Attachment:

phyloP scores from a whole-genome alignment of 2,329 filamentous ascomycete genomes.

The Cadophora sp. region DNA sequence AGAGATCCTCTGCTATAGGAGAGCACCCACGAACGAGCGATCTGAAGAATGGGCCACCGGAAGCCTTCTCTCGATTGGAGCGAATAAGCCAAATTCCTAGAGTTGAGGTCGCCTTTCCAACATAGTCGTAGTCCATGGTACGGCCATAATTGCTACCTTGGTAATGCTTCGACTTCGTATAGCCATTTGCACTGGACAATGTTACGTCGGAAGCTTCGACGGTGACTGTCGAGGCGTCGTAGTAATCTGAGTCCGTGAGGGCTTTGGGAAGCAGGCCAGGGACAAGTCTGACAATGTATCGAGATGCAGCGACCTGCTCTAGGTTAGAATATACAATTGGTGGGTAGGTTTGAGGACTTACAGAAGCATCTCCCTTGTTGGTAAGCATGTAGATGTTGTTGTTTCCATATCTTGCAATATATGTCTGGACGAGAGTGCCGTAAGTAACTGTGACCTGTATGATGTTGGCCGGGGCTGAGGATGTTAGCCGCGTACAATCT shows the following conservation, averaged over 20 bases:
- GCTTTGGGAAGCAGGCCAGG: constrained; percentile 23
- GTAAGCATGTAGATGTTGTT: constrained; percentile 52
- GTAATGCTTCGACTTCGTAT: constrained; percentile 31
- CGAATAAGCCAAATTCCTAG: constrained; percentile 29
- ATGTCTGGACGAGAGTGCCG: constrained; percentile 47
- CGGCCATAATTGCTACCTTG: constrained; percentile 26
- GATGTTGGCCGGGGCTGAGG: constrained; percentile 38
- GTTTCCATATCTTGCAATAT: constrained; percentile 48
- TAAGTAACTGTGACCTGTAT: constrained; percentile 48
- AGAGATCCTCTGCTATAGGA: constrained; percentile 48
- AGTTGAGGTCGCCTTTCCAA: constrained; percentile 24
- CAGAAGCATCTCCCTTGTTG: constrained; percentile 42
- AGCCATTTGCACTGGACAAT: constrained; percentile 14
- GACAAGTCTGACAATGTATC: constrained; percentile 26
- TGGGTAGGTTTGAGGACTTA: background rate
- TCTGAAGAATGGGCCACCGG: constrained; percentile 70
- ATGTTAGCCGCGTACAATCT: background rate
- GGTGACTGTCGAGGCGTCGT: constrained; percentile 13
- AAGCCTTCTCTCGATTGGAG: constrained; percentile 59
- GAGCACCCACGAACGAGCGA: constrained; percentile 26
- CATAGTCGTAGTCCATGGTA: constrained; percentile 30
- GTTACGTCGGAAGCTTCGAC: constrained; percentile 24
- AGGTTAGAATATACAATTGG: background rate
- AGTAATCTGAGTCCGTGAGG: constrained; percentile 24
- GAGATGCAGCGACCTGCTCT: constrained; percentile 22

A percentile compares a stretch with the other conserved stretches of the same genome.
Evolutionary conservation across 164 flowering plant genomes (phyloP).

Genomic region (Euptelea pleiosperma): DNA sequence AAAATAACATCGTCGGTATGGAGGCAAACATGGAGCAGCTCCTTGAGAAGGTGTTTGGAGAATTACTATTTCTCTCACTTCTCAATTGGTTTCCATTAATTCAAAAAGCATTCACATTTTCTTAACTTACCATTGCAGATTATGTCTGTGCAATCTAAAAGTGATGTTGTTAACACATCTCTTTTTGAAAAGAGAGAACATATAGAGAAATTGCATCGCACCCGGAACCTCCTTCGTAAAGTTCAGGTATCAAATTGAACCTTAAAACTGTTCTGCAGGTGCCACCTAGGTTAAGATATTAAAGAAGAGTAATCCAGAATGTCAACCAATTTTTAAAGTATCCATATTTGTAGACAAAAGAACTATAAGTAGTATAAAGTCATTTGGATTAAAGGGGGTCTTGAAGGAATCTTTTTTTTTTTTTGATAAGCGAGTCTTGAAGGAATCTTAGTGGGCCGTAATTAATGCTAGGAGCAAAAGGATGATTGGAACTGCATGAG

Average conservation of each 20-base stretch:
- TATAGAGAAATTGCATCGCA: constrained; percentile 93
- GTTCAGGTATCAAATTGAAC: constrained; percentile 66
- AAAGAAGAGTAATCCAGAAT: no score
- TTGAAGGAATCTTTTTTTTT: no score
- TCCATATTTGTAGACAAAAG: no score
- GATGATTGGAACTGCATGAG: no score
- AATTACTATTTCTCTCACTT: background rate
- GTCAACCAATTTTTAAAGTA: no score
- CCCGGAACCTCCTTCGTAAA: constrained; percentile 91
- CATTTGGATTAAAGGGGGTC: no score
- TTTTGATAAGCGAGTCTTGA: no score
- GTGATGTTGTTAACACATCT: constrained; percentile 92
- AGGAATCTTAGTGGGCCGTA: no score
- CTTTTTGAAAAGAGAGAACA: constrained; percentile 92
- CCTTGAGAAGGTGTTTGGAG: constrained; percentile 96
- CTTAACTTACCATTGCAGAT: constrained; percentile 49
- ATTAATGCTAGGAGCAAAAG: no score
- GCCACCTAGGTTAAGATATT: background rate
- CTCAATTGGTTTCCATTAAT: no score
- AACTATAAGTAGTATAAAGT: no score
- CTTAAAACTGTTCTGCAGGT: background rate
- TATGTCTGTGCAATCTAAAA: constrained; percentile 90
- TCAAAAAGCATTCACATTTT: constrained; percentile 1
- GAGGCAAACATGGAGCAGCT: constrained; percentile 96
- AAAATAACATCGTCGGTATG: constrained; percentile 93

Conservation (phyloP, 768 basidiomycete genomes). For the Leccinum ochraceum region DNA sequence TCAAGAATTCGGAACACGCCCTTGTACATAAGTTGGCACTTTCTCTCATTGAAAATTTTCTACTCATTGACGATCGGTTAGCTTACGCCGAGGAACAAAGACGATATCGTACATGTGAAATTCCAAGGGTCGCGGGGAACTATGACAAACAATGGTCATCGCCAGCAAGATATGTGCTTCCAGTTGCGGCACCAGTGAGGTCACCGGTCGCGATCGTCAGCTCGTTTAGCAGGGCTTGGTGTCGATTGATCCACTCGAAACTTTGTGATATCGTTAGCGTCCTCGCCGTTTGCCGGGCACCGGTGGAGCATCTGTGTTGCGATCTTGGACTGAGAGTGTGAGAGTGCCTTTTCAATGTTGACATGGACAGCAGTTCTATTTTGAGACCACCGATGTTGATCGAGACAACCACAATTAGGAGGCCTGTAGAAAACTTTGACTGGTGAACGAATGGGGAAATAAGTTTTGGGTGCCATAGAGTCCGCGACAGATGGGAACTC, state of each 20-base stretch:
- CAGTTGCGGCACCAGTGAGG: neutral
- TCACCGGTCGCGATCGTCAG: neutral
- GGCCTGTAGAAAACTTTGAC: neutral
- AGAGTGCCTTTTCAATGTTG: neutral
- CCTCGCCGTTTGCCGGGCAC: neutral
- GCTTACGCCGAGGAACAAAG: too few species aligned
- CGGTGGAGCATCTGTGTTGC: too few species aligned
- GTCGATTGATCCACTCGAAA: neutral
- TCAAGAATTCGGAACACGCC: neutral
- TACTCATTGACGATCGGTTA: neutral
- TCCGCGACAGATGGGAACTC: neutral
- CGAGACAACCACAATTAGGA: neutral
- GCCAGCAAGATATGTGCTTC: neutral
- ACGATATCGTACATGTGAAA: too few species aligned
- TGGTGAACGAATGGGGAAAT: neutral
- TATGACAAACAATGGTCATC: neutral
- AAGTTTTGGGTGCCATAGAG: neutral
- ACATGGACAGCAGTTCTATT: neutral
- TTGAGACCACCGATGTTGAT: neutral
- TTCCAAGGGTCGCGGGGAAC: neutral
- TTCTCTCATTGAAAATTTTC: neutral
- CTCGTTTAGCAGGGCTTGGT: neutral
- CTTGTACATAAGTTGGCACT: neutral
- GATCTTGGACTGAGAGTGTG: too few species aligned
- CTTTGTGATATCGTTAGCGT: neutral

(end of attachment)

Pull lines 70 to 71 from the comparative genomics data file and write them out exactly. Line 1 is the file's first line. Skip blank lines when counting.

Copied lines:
- GCCAGCAAGATATGTGCTTC: neutral
- ACGATATCGTACATGTGAAA: too few species aligned